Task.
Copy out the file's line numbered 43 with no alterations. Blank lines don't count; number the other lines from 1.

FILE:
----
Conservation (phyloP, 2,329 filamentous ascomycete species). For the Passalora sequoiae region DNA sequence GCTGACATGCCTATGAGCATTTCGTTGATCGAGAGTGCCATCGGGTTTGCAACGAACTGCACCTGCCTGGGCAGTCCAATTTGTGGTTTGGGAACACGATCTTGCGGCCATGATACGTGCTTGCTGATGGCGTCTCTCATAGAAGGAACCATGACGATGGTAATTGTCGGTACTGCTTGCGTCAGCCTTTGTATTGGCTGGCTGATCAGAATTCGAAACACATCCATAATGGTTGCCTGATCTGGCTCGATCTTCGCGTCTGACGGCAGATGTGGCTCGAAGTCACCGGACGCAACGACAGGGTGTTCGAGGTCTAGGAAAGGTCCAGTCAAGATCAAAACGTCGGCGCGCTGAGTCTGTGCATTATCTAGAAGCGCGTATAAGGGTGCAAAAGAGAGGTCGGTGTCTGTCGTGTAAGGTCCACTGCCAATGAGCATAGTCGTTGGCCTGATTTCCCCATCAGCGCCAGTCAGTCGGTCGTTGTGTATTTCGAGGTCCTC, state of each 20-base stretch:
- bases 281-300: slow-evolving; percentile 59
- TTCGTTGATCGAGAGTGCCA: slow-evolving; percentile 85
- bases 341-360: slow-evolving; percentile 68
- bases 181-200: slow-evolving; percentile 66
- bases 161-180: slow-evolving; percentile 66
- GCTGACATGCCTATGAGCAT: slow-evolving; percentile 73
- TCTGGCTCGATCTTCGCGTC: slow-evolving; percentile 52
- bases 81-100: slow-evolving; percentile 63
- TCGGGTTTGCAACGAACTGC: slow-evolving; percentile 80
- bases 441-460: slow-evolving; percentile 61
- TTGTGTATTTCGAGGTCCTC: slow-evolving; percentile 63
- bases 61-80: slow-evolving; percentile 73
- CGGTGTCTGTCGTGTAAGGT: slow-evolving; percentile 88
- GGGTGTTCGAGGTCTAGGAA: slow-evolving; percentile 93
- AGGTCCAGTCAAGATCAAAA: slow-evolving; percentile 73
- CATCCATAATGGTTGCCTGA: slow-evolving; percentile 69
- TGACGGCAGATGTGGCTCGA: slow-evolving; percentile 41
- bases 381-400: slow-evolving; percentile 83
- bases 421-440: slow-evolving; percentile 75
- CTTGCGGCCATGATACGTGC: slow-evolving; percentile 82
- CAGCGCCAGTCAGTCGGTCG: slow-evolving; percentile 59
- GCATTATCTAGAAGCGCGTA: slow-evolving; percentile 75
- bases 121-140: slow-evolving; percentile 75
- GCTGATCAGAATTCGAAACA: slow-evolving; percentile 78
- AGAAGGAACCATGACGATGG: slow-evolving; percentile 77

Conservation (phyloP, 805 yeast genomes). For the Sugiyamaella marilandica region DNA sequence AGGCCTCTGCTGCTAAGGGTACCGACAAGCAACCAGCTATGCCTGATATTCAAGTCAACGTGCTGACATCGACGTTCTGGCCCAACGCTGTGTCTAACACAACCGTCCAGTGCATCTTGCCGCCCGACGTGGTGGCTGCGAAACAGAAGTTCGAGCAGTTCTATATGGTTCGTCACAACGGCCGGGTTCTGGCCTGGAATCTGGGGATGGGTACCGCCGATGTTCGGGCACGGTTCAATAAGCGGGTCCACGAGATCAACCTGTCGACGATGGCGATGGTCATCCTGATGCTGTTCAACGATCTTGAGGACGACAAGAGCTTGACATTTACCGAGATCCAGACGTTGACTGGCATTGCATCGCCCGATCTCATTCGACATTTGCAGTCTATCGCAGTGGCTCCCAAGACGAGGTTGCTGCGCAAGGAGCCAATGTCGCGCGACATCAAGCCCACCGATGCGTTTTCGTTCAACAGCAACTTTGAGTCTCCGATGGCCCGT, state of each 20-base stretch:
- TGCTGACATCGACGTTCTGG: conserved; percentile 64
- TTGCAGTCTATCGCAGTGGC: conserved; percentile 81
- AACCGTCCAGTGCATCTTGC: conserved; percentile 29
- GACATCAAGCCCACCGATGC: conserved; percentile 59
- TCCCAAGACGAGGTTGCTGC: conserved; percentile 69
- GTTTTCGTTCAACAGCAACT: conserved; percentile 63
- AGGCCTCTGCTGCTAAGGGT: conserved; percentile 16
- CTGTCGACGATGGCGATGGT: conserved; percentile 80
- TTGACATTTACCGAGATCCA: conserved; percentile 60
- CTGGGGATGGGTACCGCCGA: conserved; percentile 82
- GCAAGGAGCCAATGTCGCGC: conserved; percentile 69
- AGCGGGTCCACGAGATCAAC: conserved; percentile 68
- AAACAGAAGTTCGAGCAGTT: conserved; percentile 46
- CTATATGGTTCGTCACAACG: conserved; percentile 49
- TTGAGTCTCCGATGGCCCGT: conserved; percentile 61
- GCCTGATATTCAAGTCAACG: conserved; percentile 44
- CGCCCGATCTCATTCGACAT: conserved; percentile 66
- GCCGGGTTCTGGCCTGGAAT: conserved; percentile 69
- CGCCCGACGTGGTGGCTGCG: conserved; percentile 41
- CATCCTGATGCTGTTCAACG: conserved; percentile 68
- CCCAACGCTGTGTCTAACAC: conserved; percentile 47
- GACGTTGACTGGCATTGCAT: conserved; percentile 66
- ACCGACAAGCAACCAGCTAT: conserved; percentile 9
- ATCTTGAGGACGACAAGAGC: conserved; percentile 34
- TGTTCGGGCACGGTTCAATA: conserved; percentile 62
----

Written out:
- GCCTGATATTCAAGTCAACG: conserved; percentile 44